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Cobalt: All eyes on Europe

Published by , Editorial Assistant
Global Mining Review,

Benedikt Sobotka, CEO of Eurasian Resources Group reports:

  • The EU’s green plan to make EVs a centrepiece of the continent’s economic recovery has injected significant confidence into the global cobalt market and has also renewed momentum for responsible sourcing across the whole supply chain.
  • We take particular note of recent reports and commitments to remove artisanal mine supply from value chains and if this is widely embraced across the industry over the course of the coming months, the cobalt market would rapidly move into deficit.
  • While there are reports of significant stock build of artisanal cobalt concentrate in both the DRC and Zambia, there is no clear exit strategy for the owners of this material.
  • Market sentiment has improved considerably and the industry is also increasingly seeing cobalt consumers and OEMs, globally, taking steps to ensure that they deal with clean cobalt, produced under circumstances which do not contravene internal procurement policies or international law.
  • Recent government and industry association initiatives across the EU may also provide the boost required to put a floor to cobalt prices.
  • The cobalt market also stands to benefit from Europe’s gradual transformation into a global battery powerhouse which is under way.
  • Automakers will be expected by European governments to make corresponding investments in European battery materials and cell manufacturing, while the EU also looks to double investments to address the charging infrastructure gap.
  • When the European Green Cars Initiative was introduced, as part of the European Economic Recovery Plan, in the aftermath of the global financial crisis, it was too early for a wholesale push into electric vehicles due to technological, financial and regulatory constraints and limited consumer appetite.
  • In 2020, the technological hurdles are significantly diminished and electric vehicles have become popularised in no small part due to Tesla and the attendant markets for key battery metals including cobalt.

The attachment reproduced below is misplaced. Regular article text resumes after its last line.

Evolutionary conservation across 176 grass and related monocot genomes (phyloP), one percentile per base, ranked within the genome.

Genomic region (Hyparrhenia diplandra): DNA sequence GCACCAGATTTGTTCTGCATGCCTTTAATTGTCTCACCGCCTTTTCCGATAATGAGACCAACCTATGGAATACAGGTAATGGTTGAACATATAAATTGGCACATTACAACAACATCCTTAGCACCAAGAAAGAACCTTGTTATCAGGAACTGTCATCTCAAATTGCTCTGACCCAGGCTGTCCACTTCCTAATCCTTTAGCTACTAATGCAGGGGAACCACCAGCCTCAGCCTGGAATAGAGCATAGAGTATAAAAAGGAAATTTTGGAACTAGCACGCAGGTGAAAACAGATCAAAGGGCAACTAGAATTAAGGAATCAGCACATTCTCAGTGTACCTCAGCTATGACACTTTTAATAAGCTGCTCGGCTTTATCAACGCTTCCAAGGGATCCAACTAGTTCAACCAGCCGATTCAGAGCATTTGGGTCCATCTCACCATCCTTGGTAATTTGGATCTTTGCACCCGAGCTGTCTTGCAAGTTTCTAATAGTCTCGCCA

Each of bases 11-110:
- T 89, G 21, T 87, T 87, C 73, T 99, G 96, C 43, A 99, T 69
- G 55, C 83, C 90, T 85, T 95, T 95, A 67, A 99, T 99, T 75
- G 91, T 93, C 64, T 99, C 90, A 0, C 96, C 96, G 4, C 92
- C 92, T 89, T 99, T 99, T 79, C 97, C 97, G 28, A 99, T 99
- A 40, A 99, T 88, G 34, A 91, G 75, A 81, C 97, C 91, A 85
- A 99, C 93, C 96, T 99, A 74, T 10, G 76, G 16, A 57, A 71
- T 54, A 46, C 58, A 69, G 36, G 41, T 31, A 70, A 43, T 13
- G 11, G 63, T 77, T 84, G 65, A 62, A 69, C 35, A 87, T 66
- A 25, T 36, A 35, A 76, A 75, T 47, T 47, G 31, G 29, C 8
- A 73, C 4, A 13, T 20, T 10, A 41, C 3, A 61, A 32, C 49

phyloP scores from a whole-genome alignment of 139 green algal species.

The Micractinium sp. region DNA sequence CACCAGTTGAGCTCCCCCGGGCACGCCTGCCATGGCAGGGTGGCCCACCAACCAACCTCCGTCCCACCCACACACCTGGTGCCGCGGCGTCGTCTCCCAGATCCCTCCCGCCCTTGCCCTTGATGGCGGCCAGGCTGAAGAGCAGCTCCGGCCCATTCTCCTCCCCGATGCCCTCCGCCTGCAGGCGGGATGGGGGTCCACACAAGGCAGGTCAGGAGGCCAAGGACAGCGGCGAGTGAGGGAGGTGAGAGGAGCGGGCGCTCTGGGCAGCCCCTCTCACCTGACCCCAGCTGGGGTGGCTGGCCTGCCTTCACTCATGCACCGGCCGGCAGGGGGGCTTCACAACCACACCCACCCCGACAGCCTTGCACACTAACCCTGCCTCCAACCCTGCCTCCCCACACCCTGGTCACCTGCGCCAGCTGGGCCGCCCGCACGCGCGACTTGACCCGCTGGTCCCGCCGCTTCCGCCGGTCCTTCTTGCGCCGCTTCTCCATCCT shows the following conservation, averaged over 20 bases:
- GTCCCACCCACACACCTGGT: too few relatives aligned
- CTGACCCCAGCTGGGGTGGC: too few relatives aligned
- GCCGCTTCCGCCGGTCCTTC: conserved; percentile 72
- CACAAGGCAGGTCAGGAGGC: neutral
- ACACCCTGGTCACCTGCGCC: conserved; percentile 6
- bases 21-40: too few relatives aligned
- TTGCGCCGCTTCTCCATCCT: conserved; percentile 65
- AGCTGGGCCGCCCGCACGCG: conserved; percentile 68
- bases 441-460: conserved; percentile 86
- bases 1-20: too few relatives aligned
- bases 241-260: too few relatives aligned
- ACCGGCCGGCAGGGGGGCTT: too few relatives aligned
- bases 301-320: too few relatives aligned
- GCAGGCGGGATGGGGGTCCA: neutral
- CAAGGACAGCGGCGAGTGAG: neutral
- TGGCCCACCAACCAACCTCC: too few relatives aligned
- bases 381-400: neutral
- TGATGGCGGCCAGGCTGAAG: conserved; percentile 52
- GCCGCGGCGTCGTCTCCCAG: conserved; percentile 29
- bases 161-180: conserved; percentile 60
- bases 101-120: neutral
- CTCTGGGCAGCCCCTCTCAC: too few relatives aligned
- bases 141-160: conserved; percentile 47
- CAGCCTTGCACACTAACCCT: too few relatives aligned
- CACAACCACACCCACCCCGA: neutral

• The timing is perfect – European automakers that have geared up to the launch of electric vehicles over the past few years, are now nearing the launch moment and in a position to reap the benefits of a whole range of supportive prospective policies.
  • Case in point, on 1 June France will introduce increased subsidies for electric vehicles. The subsidy paid to any individual purchaser of a 100% electric vehicle increases from EUR 6000 to EUR 7000, and professional fleets (which made up more than 50% of the domestic market in 2019) will benefit from incentives going up from EUR 3000 to EUR 5000. There is also a conversion bonus for people that want to scrap old vehicles in favour of a new purchase, and that bonus is higher if the individual chooses an electric vehicle (EUR 5000) over an internal combustion engine vehicle (EUR 3000). This is one among a plethora of beneficial policy examples that stand to strengthen the EVs market.
  • Meanwhile, electric vehicle sales in Europe are reaching record levels in terms of penetration rates. While internal combustion vehicle sales slumped so far in 2020, electric vehicle sales have performed better than ever. Over the January to April period in 2019, 172 k battery and plug-in hybrid electric vehicles were sold across Europe – according to In 2020, sales reached 269 k vehicles over the same period, a growth of 56% y/y.

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